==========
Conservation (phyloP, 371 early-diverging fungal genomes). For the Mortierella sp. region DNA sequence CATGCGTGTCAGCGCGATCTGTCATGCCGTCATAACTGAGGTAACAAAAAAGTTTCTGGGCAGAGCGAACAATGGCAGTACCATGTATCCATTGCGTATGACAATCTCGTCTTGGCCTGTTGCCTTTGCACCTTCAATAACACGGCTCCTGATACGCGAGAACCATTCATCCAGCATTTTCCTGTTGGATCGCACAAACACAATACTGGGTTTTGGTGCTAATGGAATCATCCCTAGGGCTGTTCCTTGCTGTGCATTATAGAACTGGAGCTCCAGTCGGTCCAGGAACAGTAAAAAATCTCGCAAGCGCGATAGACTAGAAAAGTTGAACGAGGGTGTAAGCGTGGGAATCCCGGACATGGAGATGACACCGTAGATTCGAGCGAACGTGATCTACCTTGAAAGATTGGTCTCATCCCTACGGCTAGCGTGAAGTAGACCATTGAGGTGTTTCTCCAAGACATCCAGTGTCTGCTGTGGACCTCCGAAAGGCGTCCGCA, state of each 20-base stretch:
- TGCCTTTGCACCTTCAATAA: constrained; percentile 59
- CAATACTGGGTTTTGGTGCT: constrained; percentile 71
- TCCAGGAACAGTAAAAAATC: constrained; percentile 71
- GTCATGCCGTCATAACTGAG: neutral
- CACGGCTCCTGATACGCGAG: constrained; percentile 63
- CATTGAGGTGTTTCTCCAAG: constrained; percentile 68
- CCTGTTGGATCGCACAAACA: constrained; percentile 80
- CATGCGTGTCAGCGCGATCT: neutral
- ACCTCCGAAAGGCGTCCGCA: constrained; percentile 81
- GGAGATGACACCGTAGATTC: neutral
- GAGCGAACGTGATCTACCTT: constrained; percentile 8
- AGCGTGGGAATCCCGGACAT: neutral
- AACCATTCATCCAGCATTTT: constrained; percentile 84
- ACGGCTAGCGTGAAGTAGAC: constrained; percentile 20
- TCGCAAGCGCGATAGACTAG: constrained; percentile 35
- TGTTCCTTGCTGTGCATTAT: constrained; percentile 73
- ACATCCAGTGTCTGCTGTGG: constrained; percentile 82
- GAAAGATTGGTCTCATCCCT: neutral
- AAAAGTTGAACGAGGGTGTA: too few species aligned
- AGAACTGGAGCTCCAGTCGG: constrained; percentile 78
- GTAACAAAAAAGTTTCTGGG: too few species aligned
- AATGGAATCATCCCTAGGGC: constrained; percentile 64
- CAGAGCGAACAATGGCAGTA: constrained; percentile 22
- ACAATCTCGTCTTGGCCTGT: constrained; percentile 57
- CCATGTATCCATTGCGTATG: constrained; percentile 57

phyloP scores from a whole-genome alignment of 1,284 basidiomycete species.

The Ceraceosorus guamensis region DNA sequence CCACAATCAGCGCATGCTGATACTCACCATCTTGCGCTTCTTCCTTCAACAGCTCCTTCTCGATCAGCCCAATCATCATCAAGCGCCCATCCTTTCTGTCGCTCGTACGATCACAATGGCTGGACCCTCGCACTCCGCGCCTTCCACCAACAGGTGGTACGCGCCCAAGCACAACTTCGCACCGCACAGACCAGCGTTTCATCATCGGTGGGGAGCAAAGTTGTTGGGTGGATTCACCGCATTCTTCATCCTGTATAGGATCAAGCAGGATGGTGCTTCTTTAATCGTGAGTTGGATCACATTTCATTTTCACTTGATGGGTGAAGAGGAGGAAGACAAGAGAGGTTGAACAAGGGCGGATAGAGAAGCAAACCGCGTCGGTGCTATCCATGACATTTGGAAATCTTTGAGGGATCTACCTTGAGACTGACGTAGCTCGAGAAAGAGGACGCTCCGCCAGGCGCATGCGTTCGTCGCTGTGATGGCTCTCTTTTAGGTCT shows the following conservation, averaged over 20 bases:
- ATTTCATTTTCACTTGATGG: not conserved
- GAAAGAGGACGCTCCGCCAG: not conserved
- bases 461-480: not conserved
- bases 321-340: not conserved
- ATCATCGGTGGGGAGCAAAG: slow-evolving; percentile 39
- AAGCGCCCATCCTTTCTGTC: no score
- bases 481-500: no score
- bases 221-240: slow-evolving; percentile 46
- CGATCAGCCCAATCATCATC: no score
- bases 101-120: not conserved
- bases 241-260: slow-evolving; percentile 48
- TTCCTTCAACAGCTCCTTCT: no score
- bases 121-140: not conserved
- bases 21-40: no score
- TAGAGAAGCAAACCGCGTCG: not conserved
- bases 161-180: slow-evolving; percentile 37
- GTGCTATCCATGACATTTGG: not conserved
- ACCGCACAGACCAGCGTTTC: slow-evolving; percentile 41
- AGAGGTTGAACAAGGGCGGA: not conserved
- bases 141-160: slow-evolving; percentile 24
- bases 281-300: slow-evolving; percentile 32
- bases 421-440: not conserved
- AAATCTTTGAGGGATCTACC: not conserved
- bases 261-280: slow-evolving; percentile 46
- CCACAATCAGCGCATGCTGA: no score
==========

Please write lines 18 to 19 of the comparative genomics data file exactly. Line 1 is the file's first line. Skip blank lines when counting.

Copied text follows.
- ACATCCAGTGTCTGCTGTGG: constrained; percentile 82
- GAAAGATTGGTCTCATCCCT: neutral